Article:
While setting up a recent evaluation, I was surprised by the terms and conditions that the vendor was trying to require.
1. Responsibility for the equipment from the moment it is shipped. Has no one else ever received equipment dead on arrival? I figure it vendor wanted to protect their equipment during shipping they should pack it well and insure it. I don’t even agree with us being responsible for the equipment while it is on-site. Except in the case of negligence, I don’t think we should be responsible. It is the cost of doing business for a company. We have no plans to leave it out in the rain or drop kick it around the data center. It’s a in a locked data center with limited badge reader access. Video camera on the doors. We’ve received million dollar SANs before with less commitment. Procurement got them to change this term to once the equipment is received by us. I wasn’t happy about that.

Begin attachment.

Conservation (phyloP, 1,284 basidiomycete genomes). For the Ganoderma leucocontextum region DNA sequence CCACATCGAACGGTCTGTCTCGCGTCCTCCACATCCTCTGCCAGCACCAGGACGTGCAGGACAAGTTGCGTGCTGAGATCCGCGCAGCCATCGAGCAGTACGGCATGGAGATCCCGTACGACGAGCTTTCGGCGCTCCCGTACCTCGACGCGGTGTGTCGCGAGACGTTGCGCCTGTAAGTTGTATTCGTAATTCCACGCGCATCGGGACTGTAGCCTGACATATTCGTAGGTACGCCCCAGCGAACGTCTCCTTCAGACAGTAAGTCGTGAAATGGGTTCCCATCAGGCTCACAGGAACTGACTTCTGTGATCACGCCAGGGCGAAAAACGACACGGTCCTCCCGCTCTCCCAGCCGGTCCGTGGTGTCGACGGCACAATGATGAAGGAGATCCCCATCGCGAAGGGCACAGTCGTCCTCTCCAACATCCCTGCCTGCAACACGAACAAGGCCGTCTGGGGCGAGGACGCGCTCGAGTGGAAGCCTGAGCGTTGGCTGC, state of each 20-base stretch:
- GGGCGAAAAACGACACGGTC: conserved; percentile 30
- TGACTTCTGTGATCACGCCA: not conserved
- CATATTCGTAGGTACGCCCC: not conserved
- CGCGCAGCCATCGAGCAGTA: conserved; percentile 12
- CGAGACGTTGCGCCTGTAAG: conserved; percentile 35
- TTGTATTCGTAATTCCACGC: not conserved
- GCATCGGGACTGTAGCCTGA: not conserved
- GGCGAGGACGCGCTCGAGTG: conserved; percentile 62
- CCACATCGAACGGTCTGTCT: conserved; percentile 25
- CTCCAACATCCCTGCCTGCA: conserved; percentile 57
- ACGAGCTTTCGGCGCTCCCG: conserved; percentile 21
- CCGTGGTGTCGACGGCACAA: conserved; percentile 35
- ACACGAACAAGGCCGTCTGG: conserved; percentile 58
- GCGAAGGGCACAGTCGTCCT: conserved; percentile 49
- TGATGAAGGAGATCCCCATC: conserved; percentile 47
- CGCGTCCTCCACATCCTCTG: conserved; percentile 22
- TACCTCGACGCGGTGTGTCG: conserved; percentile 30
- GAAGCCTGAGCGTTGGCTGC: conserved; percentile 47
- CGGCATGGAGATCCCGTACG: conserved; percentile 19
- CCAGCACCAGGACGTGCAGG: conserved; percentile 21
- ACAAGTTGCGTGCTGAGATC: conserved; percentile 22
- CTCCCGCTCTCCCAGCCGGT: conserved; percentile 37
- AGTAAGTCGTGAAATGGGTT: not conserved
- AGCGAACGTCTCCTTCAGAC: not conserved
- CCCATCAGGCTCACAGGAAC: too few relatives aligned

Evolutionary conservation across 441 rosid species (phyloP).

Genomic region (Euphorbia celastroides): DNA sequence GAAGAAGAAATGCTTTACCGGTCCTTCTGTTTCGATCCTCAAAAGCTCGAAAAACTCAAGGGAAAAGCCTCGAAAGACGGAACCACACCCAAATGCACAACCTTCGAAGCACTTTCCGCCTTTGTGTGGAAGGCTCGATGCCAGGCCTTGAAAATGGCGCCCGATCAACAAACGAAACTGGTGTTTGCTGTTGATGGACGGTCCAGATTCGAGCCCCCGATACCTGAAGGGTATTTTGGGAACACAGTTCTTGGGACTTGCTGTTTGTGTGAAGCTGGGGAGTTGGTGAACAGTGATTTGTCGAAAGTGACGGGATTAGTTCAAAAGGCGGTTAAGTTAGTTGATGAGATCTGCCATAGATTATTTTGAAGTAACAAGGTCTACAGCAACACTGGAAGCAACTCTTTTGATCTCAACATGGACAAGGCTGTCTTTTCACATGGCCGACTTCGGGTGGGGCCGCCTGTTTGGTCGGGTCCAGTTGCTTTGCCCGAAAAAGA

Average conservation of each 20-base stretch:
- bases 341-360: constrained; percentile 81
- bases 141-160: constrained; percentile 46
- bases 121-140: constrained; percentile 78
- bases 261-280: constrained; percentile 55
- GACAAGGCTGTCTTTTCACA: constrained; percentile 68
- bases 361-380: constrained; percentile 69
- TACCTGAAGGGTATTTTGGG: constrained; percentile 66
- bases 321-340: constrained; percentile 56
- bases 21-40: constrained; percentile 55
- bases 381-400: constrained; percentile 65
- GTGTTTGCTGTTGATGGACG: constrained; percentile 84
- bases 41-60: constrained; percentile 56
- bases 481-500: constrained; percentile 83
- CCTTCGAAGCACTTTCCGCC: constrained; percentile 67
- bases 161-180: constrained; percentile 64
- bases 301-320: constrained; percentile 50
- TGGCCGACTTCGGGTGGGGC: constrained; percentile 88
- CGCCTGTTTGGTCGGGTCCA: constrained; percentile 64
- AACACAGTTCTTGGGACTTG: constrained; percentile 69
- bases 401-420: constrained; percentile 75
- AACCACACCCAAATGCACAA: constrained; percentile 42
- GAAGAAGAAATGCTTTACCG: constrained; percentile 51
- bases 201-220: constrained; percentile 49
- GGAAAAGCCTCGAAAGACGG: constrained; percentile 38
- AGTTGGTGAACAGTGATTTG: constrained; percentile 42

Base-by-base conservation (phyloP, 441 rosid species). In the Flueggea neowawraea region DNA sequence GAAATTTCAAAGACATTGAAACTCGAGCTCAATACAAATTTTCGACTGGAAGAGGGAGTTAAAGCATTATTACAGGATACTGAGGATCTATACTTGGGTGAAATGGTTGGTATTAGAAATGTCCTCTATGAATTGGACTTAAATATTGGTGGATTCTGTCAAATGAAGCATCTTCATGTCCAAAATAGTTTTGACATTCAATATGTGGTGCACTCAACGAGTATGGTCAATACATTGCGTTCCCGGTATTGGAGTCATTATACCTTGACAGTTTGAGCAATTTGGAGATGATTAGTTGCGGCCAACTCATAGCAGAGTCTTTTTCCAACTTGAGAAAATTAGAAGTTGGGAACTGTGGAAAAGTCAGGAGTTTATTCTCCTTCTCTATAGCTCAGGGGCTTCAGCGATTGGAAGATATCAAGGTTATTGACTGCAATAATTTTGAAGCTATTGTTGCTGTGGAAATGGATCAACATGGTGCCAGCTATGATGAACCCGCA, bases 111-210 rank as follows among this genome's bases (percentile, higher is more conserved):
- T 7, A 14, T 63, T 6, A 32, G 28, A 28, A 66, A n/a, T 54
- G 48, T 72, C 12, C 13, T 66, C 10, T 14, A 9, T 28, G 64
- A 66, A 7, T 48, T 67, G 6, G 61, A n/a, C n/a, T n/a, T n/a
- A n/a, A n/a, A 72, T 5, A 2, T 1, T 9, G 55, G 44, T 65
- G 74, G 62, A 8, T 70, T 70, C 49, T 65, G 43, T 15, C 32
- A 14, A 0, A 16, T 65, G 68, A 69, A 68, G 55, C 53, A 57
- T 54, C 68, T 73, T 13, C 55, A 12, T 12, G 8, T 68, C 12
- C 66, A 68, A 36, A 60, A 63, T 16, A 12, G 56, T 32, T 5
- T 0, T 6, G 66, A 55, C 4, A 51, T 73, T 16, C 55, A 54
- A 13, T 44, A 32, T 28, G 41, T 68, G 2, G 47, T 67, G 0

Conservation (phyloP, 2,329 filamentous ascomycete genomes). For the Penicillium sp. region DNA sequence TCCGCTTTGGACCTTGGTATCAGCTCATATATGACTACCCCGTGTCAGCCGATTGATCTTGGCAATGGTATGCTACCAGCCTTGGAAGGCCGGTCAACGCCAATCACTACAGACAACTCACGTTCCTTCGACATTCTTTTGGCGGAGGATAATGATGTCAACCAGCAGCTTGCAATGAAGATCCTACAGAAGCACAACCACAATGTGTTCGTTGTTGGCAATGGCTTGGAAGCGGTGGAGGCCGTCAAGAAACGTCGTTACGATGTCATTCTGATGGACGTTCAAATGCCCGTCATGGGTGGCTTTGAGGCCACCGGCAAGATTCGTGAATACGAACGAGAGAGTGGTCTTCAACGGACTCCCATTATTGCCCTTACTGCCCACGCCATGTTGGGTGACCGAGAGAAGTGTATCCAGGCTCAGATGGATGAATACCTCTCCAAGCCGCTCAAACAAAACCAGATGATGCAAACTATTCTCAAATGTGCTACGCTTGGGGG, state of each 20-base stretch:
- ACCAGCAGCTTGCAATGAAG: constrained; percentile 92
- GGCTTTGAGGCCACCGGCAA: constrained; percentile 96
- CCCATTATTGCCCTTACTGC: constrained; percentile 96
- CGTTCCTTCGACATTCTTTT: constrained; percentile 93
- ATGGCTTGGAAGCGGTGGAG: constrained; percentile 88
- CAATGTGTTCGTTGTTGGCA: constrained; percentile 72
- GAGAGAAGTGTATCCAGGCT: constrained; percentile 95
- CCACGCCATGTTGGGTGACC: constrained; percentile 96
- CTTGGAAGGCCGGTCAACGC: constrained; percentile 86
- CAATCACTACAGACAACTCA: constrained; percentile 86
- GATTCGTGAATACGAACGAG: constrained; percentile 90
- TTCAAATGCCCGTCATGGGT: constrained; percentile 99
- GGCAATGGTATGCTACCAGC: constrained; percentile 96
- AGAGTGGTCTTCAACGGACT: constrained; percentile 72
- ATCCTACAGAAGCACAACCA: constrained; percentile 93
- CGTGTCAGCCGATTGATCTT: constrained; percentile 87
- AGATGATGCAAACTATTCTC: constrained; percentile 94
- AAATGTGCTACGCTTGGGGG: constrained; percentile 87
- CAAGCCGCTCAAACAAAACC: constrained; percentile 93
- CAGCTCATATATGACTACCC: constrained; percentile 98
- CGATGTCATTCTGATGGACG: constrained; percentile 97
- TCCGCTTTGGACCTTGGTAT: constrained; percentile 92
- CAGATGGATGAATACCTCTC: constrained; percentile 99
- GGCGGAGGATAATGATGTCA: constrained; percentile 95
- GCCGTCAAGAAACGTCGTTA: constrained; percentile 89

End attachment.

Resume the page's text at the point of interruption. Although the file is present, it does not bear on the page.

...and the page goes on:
2. Under the terms of the evaluation, I am not allowed to discuss the results of the evaluation. I could understand a desire to prevent me from publishing results to Information Security Magazine. This prevents me from discussing the evaluation here on the blog or even in casual conversation at an ISSA meeting. The vendor re-wrote the requirement so I can discuss it with other Information Security professionals as long as I obtain a NDA from them. What a joke.
In spite of the legal knuckleheads at this vendor, I went ahead with the evaluation. I received the appliance last week. After turning it on and connecting to the console port, there was another license agreement. Part of that committed my company to participating in any future whitepapers with the vendor and allowed the use of our logo in any customer lists. I work for a not-for-profit that has prided itself on objectivity. Too close a relationship with a vendor could be seen to hurt that credibility. Participation in a whitepaper is not something to sneak through in a clickthrough agreement.
I guess they are expecting no one to read those things.